Regulators can now measure whether recent reforms to make the market more transparent have been fair and efficient with a new technology by the Capital Markets Cooperative Research Centre (CMCRC), TradeTech Europe 2014 delegates were told.
Professor Michael Aitken, chairman and founder of CMCRC, spoke at the event in Paris about Market Quality Dashboard (MQD), which helps work out the potential effects of a market design change, using academically accepted measures.
Market participants, including regulators, will be able to see the pros and cons of new rules – anything from a change in tick sizes, trading hours or auction processes to the imposition of charges for high order-to-trade rations.
“Regulators need to make changes to improve efficiency and fairness, without affecting other areas in the market,” Aitken, who is also a finance profession at the University of New South Wales, said.
The Market Quality Dashboard shows market changes over a 10-year period, allowing users to quickly identify any fairness and efficiency changes. Aitken’s team has already measured the impact of rules on minimum price improvement in dark pools in Canada and Australia, for example, which he says had a positive effect on the market. CMCRC expects to have 100 case studies by the end of the year.
Since the financial crisis, there has been a big push worldwide to increase transparency in the market, particularly around OTC derivatives, with regulation pushing those instruments to electronic platforms and requiring trades to be centrally cleared and reported to a trade repository.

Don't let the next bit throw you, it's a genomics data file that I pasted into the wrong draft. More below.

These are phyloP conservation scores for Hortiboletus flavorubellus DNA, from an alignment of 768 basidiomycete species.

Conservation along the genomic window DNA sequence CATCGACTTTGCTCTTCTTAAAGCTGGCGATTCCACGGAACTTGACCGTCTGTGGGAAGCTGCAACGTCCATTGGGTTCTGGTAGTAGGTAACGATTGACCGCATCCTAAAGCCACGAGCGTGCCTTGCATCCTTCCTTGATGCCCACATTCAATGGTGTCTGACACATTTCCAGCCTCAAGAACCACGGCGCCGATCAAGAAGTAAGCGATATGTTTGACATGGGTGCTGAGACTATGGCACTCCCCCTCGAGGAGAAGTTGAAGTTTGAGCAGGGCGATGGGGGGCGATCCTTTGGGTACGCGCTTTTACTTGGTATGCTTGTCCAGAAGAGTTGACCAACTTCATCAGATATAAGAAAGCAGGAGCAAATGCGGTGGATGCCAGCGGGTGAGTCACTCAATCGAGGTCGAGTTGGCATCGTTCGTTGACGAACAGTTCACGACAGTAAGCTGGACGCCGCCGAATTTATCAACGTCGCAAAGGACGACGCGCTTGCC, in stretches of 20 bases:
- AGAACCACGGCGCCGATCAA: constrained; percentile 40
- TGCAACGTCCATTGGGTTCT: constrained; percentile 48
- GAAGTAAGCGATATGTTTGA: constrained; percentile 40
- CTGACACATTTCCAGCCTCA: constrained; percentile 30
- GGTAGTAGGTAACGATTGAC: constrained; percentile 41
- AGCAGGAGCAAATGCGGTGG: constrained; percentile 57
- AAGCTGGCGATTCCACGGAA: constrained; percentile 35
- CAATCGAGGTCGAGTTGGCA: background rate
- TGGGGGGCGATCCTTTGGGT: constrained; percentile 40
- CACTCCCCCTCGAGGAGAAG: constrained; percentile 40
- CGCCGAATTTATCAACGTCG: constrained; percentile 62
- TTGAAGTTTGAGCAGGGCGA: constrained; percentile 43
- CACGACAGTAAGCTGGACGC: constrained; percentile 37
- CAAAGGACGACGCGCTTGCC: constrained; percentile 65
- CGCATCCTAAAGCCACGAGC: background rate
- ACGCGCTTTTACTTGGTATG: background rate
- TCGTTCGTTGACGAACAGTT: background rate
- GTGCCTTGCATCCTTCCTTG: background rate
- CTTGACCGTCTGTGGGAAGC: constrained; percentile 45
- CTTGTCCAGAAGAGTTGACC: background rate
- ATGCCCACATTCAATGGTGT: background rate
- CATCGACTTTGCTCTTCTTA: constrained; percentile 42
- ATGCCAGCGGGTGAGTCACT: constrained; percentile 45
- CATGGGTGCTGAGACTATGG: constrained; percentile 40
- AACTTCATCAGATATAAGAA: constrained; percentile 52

The market in Europe is also bracing for changes under MiFID II, which introduces a number of changes, including dark trading caps of 4% for all trading in any given name for a particular venue and 8% across the market as a whole.
With a raft of new rules being introduced over the past five years, regulators need to ensure they pass the fairness and efficiency threshold, Aitken said.
Users of the MQD can select from a number of metrics – for example transaction cost and price discovery representing efficiency and insider trading and market manipulation representing fairness – and compare their values before and after the introduction of a change to the market.
“This sort of technology makes the mandate of regulators now obtainable,” he said, noting that data providers Reuters and Morningstar were already making the dashboard available to regulators.
“However, given the ever increasing workload of regulators, the technology is not necessarily a panacea. You have to have people capable of adopting it.”
Aitken said CMCRC is also providing skilled people to help regulators.
CMCRC is a Sydney-based research group, which is funded both by the industry and the Australia government.